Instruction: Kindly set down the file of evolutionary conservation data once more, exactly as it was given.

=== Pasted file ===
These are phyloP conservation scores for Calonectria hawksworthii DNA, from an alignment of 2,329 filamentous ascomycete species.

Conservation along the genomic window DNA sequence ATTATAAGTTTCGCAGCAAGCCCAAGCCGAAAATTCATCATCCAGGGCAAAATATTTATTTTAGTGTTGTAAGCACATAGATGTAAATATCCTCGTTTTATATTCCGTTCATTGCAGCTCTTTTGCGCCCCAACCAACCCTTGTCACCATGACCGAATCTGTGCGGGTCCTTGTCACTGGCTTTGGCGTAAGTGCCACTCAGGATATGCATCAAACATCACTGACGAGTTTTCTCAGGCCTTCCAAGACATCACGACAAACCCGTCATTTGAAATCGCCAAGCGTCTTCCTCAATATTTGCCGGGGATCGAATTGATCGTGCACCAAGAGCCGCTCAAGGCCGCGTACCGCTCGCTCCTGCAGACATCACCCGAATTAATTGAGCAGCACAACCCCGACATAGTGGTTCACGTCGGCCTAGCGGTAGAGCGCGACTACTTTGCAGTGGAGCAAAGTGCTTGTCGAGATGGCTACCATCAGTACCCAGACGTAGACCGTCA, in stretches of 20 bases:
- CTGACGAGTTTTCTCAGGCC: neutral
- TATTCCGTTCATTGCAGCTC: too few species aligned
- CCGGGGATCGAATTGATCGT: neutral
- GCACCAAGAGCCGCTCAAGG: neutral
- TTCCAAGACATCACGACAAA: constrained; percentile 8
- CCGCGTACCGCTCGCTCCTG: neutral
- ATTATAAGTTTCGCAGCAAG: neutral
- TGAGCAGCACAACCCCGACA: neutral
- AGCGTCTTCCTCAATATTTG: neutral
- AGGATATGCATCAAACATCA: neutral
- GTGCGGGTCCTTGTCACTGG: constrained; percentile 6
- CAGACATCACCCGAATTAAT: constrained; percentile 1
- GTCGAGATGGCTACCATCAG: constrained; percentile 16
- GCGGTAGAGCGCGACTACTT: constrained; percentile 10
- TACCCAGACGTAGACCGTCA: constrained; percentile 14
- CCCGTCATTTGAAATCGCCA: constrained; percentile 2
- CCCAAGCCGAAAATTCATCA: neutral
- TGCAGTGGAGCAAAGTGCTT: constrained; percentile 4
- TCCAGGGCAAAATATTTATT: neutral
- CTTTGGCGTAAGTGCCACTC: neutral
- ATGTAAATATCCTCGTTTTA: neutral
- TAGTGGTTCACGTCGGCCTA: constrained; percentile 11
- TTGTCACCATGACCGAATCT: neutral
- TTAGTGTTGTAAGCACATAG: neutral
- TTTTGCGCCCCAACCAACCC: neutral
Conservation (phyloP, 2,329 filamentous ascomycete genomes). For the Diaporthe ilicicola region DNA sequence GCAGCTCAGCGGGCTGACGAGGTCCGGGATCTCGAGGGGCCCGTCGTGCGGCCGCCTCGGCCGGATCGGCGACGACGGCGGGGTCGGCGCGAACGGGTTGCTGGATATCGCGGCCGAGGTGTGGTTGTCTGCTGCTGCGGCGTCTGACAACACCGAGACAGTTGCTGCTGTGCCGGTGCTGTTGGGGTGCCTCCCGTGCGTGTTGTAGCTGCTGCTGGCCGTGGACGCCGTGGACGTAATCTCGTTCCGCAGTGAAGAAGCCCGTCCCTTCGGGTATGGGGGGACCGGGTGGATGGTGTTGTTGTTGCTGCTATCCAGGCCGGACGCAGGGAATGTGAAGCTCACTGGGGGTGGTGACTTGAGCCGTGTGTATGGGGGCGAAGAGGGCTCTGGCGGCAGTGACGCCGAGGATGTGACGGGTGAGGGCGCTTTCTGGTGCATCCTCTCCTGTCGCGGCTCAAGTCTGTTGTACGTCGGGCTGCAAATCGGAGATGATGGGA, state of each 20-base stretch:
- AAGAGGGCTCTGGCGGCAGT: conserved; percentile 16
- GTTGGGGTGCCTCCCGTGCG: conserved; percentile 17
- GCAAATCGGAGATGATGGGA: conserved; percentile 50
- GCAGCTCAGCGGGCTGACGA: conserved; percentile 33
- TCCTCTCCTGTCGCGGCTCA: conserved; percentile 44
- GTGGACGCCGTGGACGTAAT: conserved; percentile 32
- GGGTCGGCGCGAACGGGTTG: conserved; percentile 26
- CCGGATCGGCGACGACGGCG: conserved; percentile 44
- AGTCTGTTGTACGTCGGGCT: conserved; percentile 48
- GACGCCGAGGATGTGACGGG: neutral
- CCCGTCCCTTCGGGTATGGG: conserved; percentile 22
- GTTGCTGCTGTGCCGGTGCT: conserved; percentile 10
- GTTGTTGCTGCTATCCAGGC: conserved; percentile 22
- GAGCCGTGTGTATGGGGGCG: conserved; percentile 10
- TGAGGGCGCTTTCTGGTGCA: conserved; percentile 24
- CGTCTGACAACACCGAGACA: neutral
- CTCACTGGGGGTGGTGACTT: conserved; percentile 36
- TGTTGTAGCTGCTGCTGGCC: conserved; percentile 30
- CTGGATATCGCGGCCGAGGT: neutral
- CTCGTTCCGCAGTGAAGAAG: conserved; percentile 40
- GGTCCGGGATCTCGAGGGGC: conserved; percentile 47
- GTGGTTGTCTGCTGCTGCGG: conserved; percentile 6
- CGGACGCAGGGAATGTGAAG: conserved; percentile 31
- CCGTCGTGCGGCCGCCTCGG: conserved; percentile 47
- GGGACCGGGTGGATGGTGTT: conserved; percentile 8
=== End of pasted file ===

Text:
These are phyloP conservation scores for Calonectria hawksworthii DNA, from an alignment of 2,329 filamentous ascomycete species.

Conservation along the genomic window DNA sequence ATTATAAGTTTCGCAGCAAGCCCAAGCCGAAAATTCATCATCCAGGGCAAAATATTTATTTTAGTGTTGTAAGCACATAGATGTAAATATCCTCGTTTTATATTCCGTTCATTGCAGCTCTTTTGCGCCCCAACCAACCCTTGTCACCATGACCGAATCTGTGCGGGTCCTTGTCACTGGCTTTGGCGTAAGTGCCACTCAGGATATGCATCAAACATCACTGACGAGTTTTCTCAGGCCTTCCAAGACATCACGACAAACCCGTCATTTGAAATCGCCAAGCGTCTTCCTCAATATTTGCCGGGGATCGAATTGATCGTGCACCAAGAGCCGCTCAAGGCCGCGTACCGCTCGCTCCTGCAGACATCACCCGAATTAATTGAGCAGCACAACCCCGACATAGTGGTTCACGTCGGCCTAGCGGTAGAGCGCGACTACTTTGCAGTGGAGCAAAGTGCTTGTCGAGATGGCTACCATCAGTACCCAGACGTAGACCGTCA, in stretches of 20 bases:
- CTGACGAGTTTTCTCAGGCC: neutral
- TATTCCGTTCATTGCAGCTC: too few species aligned
- CCGGGGATCGAATTGATCGT: neutral
- GCACCAAGAGCCGCTCAAGG: neutral
- TTCCAAGACATCACGACAAA: constrained; percentile 8
- CCGCGTACCGCTCGCTCCTG: neutral
- ATTATAAGTTTCGCAGCAAG: neutral
- TGAGCAGCACAACCCCGACA: neutral
- AGCGTCTTCCTCAATATTTG: neutral
- AGGATATGCATCAAACATCA: neutral
- GTGCGGGTCCTTGTCACTGG: constrained; percentile 6
- CAGACATCACCCGAATTAAT: constrained; percentile 1
- GTCGAGATGGCTACCATCAG: constrained; percentile 16
- GCGGTAGAGCGCGACTACTT: constrained; percentile 10
- TACCCAGACGTAGACCGTCA: constrained; percentile 14
- CCCGTCATTTGAAATCGCCA: constrained; percentile 2
- CCCAAGCCGAAAATTCATCA: neutral
- TGCAGTGGAGCAAAGTGCTT: constrained; percentile 4
- TCCAGGGCAAAATATTTATT: neutral
- CTTTGGCGTAAGTGCCACTC: neutral
- ATGTAAATATCCTCGTTTTA: neutral
- TAGTGGTTCACGTCGGCCTA: constrained; percentile 11
- TTGTCACCATGACCGAATCT: neutral
- TTAGTGTTGTAAGCACATAG: neutral
- TTTTGCGCCCCAACCAACCC: neutral
Conservation (phyloP, 2,329 filamentous ascomycete genomes). For the Diaporthe ilicicola region DNA sequence GCAGCTCAGCGGGCTGACGAGGTCCGGGATCTCGAGGGGCCCGTCGTGCGGCCGCCTCGGCCGGATCGGCGACGACGGCGGGGTCGGCGCGAACGGGTTGCTGGATATCGCGGCCGAGGTGTGGTTGTCTGCTGCTGCGGCGTCTGACAACACCGAGACAGTTGCTGCTGTGCCGGTGCTGTTGGGGTGCCTCCCGTGCGTGTTGTAGCTGCTGCTGGCCGTGGACGCCGTGGACGTAATCTCGTTCCGCAGTGAAGAAGCCCGTCCCTTCGGGTATGGGGGGACCGGGTGGATGGTGTTGTTGTTGCTGCTATCCAGGCCGGACGCAGGGAATGTGAAGCTCACTGGGGGTGGTGACTTGAGCCGTGTGTATGGGGGCGAAGAGGGCTCTGGCGGCAGTGACGCCGAGGATGTGACGGGTGAGGGCGCTTTCTGGTGCATCCTCTCCTGTCGCGGCTCAAGTCTGTTGTACGTCGGGCTGCAAATCGGAGATGATGGGA, state of each 20-base stretch:
- AAGAGGGCTCTGGCGGCAGT: conserved; percentile 16
- GTTGGGGTGCCTCCCGTGCG: conserved; percentile 17
- GCAAATCGGAGATGATGGGA: conserved; percentile 50
- GCAGCTCAGCGGGCTGACGA: conserved; percentile 33
- TCCTCTCCTGTCGCGGCTCA: conserved; percentile 44
- GTGGACGCCGTGGACGTAAT: conserved; percentile 32
- GGGTCGGCGCGAACGGGTTG: conserved; percentile 26
- CCGGATCGGCGACGACGGCG: conserved; percentile 44
- AGTCTGTTGTACGTCGGGCT: conserved; percentile 48
- GACGCCGAGGATGTGACGGG: neutral
- CCCGTCCCTTCGGGTATGGG: conserved; percentile 22
- GTTGCTGCTGTGCCGGTGCT: conserved; percentile 10
- GTTGTTGCTGCTATCCAGGC: conserved; percentile 22
- GAGCCGTGTGTATGGGGGCG: conserved; percentile 10
- TGAGGGCGCTTTCTGGTGCA: conserved; percentile 24
- CGTCTGACAACACCGAGACA: neutral
- CTCACTGGGGGTGGTGACTT: conserved; percentile 36
- TGTTGTAGCTGCTGCTGGCC: conserved; percentile 30
- CTGGATATCGCGGCCGAGGT: neutral
- CTCGTTCCGCAGTGAAGAAG: conserved; percentile 40
- GGTCCGGGATCTCGAGGGGC: conserved; percentile 47
- GTGGTTGTCTGCTGCTGCGG: conserved; percentile 6
- CGGACGCAGGGAATGTGAAG: conserved; percentile 31
- CCGTCGTGCGGCCGCCTCGG: conserved; percentile 47
- GGGACCGGGTGGATGGTGTT: conserved; percentile 8